Imagine what the nation’s COVID-19 response could be if we had a fully operational national health information exchange that could knit together the electronic health records of every hospital, physician practice and public health agency in the country.
Instead of the White House task force scrambling to build a reporting system from scratch, it could require each institution to report daily on its bed and ICU occupancy and availability of ventilators and other supplies. It could use that information to redirect goods and medical personnel to the areas of greatest need.
Instead of the Centers for Disease Control and Prevention relying on its antiquated and voluntary surveillance system to produce 2-week-old estimates of COVID-19 incidence and deaths, it could use the HIE to generate more accurate and timely daily reports. These reports would enable immediate identification of emerging hot spots.
When sheltering-in-place lifts, those reports would be an invaluable tool for state and local officials charged with tracking new cases and tracing potential exposures.
Instead of the Food and Drug Administration granting carte blanche emergency use of untested and unproven drugs while awaiting the outcomes of clinical trials, it could collect de-identified outcomes data from their off-label use. While real-world evidence can never replace the scientific rigor of randomized clinical trials, observational data can send powerful signals if they show a major impact or significant harm.
A national HIE would also generate accurate data about variations in the rates of infection among different groups, empowering public health officials to address issues contributing to the disparities in outcomes in different geographic, racial and demographic groups.
We don’t have a national HIE today. But the backbone for one is in place. All we need is the political will to build it.
It probably can’t be done in time to influence the outcome of the pandemic’s first wave. But it could be done fairly quickly if congressional leaders and the White House require it by law. They should include funding for the project in the next COVID-19 rescue package.
Over the past week, I’ve spoken or exchanged emails with a half-dozen experts in health information technology. Everyone says there are no technological roadblocks to making this happen.
The federal government spent over $30 billion to help fund adoption of EHRs in over 90% of the nation’s hospitals, ambulatory surgical centers, outpatient clinics and physician offices. Recently enacted rules require software companies and providers to embrace an app economy to drive data exchange.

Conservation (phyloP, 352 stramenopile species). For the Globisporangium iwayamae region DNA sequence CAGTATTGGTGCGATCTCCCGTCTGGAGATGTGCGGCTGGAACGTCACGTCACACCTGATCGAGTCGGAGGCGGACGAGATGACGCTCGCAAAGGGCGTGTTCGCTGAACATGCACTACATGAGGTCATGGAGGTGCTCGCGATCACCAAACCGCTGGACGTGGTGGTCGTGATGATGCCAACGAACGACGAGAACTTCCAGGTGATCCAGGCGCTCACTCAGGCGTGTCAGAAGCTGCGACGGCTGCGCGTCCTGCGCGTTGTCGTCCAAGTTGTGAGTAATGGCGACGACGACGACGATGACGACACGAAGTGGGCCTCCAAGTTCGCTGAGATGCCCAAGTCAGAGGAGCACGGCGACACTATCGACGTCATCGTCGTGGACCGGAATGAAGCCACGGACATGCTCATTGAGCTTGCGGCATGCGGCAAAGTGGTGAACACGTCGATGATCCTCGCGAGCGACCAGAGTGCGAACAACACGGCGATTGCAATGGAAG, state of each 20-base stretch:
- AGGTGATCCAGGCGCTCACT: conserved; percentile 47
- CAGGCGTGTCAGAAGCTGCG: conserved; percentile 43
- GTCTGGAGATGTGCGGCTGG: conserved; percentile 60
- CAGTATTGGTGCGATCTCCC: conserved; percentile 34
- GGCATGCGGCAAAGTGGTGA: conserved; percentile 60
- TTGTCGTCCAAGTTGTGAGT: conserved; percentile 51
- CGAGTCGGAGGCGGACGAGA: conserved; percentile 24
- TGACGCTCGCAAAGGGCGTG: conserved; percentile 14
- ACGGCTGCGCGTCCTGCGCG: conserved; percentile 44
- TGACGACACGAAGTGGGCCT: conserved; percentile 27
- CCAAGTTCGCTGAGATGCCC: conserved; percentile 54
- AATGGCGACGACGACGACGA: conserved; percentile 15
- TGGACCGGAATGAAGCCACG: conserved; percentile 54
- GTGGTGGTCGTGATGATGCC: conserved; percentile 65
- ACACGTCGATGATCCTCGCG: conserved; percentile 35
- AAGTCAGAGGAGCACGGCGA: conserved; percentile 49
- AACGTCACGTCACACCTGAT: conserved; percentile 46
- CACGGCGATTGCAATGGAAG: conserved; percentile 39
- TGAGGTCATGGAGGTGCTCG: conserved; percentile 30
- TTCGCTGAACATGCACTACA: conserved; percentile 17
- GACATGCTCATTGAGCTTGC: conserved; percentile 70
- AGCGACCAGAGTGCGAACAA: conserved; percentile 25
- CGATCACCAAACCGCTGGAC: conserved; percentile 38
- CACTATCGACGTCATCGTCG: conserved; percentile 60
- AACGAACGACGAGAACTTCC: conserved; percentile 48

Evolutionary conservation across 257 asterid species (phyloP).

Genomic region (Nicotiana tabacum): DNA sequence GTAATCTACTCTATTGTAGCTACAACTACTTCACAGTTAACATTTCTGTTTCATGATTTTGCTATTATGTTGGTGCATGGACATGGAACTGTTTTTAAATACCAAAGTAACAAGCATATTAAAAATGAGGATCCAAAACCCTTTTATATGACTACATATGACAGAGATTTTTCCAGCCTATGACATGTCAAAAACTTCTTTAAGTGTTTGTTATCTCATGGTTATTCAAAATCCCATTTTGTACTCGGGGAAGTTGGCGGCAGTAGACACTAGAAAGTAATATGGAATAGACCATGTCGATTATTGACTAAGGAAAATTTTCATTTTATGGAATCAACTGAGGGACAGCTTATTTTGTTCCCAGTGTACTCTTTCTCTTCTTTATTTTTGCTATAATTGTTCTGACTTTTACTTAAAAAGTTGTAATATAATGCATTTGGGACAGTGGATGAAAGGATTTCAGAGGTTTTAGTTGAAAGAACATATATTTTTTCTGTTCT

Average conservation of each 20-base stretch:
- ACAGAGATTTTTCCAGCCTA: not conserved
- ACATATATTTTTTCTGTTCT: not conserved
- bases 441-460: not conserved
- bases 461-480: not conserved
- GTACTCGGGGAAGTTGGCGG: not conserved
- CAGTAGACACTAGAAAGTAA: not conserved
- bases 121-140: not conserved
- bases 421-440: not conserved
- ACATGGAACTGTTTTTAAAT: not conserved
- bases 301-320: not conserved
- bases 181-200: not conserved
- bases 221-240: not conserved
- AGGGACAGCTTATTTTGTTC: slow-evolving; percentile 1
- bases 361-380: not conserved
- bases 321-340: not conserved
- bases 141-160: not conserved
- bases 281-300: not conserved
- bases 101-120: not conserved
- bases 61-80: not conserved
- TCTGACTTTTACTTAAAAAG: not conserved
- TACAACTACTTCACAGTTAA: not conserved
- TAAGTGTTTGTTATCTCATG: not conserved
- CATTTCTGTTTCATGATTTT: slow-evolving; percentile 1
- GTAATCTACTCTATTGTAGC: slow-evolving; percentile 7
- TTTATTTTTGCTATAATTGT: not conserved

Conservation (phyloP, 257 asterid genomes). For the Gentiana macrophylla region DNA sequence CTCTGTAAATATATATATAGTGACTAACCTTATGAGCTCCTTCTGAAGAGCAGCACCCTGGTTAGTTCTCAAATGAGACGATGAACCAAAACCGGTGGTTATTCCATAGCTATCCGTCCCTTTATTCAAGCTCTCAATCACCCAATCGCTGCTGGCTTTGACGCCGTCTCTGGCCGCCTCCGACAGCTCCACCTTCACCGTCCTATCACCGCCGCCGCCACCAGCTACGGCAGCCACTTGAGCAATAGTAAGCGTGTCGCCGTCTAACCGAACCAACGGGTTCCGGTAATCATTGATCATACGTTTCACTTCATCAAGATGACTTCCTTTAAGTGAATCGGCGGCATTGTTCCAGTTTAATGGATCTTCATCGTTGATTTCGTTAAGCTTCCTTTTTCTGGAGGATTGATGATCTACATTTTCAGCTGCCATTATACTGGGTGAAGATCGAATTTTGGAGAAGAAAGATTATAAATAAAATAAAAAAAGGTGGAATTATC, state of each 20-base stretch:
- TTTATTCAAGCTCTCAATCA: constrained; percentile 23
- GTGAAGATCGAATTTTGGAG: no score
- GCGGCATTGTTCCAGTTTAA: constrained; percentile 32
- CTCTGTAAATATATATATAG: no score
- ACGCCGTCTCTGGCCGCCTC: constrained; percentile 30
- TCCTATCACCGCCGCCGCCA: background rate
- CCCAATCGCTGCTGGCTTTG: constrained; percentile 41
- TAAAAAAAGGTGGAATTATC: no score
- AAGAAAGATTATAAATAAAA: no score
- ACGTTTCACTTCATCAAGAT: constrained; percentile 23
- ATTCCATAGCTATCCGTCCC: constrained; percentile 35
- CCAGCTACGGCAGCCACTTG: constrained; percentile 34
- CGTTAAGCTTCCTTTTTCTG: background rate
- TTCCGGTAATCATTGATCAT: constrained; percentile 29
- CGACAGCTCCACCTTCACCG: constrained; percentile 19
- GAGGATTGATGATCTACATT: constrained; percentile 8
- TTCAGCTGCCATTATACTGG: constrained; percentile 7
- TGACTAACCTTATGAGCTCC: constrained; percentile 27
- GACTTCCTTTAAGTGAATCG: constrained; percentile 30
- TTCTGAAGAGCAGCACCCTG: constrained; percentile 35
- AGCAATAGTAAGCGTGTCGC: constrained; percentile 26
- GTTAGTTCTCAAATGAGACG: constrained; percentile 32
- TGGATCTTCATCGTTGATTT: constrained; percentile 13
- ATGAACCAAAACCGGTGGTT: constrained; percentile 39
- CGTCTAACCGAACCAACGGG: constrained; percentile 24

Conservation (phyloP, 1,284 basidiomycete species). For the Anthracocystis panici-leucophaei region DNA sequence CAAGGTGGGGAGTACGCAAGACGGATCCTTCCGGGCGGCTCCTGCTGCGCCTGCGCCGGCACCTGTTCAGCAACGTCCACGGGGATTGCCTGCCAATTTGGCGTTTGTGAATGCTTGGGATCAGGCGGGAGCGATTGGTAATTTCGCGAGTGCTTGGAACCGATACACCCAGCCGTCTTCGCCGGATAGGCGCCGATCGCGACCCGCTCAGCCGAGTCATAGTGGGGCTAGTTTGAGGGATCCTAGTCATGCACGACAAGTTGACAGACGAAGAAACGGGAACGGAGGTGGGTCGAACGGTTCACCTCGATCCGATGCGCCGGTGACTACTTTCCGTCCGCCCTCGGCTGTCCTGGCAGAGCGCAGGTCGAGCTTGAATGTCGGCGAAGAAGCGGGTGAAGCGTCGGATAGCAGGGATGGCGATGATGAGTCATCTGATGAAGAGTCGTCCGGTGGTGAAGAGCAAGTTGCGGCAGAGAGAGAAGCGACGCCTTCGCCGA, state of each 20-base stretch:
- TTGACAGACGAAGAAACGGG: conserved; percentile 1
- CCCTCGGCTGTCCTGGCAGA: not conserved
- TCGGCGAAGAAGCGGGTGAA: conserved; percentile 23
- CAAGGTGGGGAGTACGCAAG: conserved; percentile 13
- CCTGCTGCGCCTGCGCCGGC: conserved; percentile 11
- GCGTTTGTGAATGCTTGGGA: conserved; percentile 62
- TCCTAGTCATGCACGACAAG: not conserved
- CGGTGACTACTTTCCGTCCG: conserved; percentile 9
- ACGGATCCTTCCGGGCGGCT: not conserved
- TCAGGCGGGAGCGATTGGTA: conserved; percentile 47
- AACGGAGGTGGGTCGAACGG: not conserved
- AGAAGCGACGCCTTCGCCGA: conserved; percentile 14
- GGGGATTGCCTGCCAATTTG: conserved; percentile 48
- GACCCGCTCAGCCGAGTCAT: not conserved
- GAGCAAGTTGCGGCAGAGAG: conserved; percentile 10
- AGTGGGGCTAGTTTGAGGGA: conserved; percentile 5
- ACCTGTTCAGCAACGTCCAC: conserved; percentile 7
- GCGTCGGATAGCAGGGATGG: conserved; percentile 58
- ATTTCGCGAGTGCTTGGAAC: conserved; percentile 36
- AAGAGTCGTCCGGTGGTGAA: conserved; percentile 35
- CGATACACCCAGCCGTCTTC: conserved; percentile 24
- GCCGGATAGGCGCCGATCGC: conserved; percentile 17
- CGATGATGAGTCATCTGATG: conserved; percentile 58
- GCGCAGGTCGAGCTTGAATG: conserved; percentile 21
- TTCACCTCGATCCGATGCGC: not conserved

There’s already an agreed-upon standard for exchanging information called Fast Healthcare Interoperability Resources, or FHIR, which the CMS promotes in its interoperability rule. There’s no reason, given the current crisis, why the feds couldn’t pay providers to expedite the process of getting smart on FHIR and reporting the most important data points for COVID-19 control to a central HIE.
The roadblocks are ideological. First and foremost are the concerns about privacy. However, the national emergency declaration allows the government to waive HIPAA, the nation’s stringent patient privacy-protection law.
There’s no reason why a national HIE can’t be built with a strong firewall. The CMS protects each beneficiary’s medical claims. The IRS protects each individuals’ tax returns. Just ask the president.
Some may suggest we can’t ask our clinician heroes on the front lines of the pandemic to spend precious time filling out forms. But the beauty of a FHIR-based system is that virtually all the fields required for COVID-19 cases can be prepopulated from the standard EHR. The extra fields for pandemic reporting can be filled in by nonclinical support staff.
The experts offered timelines for project completion anywhere from one week to 18 months. The time to start is now.